If Ottawa chooses not to hand over to Nova Scotia close to one billion dollars in carbon tax revenue by 2030 — probably a pretty good bet this close to January 1 — the Houston government could still attempt to negotiate to make sure the rebate Ottawa provides to households is adjusted to reflect actual costs here in Nova Scotia. The quarterly rebate is known as the ‘Climate Action Incentive Payment’ (CAIP) and gets paid to households below a certain income threshold in Ontario, Manitoba, Alberta, and Saskatchewan where the carbon tax is on heating fuel, gasoline, and electricity. Payments to consumers in Ontario are less than payments paid to people in Saskatchewan.

The CAIP currently takes into account the size and income of a household when sending out rebate cheques. But it does not currently take into account what fuel sources are available to households. In Nova Scotia, the majority of residences heat with oil or electricity — fuels that produce higher carbon emissions than hydro or natural gas, which are available to people in Ontario. The Examiner asked Halman if he has considered asking Ottawa to deliver a higher rebate — or CAIP — to eligible Nova Scotians than what is presently available to consumers in other provinces with access to greener fuel sources.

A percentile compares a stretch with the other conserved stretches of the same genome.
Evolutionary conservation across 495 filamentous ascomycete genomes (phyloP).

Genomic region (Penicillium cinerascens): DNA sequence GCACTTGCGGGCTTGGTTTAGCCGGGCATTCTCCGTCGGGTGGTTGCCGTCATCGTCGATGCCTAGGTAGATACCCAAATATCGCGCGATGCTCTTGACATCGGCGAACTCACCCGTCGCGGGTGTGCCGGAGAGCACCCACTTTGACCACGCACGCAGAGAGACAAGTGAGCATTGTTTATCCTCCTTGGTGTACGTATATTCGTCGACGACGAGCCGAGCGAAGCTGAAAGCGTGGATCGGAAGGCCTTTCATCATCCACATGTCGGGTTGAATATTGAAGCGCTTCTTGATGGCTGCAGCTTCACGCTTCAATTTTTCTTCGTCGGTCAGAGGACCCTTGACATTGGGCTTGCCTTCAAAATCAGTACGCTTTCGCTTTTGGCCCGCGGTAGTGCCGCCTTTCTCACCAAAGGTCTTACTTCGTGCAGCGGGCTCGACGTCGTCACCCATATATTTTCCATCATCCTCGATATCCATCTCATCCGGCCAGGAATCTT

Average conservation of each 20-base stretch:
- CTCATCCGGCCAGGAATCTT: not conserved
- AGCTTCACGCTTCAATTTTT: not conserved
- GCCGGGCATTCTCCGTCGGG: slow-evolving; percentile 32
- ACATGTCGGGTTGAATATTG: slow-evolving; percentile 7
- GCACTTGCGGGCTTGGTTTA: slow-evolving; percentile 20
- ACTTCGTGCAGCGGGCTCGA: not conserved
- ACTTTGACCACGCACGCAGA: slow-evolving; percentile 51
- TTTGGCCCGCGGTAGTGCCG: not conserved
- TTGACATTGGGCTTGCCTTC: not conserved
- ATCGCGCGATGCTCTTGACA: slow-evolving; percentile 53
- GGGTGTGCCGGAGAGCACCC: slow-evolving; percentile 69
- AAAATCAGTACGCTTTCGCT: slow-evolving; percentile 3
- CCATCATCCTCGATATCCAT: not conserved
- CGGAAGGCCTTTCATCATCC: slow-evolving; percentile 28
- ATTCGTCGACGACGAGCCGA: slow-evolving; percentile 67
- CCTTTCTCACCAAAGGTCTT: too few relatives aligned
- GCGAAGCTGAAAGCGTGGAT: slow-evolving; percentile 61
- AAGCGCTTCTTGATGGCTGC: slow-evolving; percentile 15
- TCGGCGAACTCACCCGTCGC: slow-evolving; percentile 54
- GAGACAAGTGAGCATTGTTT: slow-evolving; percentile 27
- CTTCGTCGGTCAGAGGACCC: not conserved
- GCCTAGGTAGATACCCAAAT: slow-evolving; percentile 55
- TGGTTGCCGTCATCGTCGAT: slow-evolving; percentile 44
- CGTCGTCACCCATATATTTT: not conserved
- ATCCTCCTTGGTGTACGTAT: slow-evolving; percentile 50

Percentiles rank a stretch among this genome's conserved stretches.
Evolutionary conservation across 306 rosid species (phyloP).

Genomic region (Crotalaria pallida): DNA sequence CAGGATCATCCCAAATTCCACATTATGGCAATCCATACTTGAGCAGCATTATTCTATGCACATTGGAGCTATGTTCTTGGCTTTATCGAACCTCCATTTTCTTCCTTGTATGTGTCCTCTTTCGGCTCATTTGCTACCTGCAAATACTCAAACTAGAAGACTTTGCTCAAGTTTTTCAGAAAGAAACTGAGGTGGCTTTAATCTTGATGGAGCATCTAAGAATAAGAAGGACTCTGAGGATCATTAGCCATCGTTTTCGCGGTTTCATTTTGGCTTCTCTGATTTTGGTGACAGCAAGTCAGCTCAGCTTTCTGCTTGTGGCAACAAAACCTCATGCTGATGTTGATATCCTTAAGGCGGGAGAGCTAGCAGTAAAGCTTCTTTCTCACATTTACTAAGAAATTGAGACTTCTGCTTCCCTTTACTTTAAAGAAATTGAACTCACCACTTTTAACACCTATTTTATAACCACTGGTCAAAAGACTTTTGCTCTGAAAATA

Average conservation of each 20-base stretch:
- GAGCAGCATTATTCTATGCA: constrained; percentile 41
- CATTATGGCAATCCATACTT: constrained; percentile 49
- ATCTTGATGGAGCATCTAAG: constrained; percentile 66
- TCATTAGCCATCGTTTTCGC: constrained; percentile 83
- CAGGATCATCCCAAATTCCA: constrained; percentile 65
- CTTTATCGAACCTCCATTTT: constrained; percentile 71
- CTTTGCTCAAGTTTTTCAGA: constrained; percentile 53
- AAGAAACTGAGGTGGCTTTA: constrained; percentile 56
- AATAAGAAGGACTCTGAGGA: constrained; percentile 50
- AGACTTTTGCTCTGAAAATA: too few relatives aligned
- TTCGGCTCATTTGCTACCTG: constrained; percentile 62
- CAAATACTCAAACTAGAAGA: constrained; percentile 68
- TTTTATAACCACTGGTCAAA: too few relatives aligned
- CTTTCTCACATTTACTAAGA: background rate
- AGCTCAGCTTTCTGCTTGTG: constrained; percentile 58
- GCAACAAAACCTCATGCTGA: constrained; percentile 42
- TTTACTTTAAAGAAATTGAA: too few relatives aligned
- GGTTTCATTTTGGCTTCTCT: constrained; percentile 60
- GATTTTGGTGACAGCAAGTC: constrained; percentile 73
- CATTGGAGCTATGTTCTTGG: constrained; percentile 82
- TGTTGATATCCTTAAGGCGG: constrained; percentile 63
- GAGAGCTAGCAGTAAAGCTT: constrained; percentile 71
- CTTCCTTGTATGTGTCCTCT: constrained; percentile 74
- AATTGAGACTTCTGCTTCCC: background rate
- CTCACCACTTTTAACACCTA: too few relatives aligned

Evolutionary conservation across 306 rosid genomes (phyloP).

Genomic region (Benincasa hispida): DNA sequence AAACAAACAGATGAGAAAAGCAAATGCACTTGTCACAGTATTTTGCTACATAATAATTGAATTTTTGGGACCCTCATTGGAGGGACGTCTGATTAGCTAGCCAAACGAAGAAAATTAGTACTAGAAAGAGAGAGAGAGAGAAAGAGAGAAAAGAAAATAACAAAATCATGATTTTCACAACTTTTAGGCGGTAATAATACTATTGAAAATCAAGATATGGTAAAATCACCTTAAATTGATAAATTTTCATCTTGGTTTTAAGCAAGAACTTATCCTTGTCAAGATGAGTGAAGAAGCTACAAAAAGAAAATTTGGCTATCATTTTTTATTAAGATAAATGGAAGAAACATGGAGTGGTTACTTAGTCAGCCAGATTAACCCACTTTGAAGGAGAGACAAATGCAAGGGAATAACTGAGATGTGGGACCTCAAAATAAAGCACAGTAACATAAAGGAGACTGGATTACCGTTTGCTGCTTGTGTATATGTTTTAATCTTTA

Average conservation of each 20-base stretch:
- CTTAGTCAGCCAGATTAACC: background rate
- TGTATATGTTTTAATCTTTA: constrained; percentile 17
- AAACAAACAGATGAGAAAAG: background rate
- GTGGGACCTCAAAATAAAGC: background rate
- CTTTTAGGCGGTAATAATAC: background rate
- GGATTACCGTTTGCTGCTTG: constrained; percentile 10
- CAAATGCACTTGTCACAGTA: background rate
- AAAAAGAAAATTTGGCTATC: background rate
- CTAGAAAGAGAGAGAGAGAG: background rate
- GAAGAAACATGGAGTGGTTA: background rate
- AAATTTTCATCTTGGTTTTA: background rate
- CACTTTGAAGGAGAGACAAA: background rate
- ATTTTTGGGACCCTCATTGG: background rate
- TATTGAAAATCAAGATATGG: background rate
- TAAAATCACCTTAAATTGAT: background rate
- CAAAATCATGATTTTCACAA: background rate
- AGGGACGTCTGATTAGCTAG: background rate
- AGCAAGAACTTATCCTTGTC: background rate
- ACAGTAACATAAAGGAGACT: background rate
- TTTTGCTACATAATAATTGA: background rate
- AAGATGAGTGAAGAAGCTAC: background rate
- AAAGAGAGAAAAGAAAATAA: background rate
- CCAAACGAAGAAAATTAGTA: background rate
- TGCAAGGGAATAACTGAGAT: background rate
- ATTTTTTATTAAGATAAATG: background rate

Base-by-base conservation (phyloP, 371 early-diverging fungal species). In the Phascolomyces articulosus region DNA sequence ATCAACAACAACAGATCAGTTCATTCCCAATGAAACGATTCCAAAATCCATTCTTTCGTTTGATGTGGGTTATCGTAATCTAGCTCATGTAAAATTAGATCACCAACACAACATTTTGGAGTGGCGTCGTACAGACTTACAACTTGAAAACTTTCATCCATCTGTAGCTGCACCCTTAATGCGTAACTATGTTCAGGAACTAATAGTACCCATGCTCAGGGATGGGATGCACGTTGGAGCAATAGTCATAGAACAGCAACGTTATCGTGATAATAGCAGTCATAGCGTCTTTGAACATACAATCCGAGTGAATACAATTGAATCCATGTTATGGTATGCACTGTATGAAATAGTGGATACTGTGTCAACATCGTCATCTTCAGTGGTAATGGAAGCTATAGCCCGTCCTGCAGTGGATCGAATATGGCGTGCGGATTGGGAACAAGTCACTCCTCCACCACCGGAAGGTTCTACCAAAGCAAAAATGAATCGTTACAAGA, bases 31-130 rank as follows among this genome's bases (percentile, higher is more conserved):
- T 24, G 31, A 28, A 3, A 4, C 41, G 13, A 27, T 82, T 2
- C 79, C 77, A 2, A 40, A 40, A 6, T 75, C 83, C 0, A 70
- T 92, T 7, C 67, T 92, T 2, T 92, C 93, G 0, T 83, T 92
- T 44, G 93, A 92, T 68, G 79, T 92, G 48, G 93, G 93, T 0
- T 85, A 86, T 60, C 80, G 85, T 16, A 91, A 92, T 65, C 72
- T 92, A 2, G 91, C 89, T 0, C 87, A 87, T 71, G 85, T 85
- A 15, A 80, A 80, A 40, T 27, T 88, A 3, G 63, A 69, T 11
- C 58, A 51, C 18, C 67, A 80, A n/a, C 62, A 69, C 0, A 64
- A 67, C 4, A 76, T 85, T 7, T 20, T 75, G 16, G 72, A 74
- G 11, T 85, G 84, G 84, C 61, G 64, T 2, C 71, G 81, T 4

Halman’s answer was inconclusive: “We don’t feel a tax on gasoline and home heating fuel are appropriate in these inflationary times but make no mistake we will rigorously advocate on behalf of Nova Scotians.”

Time is ticking toward substantial new costs related to carbon and climate change, which are going to hit people hard in the pocketbook until energy consumption in the province starts to come down and coal-fired plants get retired.

This article has been revised to reflect the difference between a carbon tax and a carbon price.


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Jennifer Henderson

Jennifer Henderson is a freelance journalist and retired CBC News reporter.

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  1. They are still just stalling.

    The claims the federal government is supportive are just vague enough that Minister Guilbeault does not have to immediately call out the province.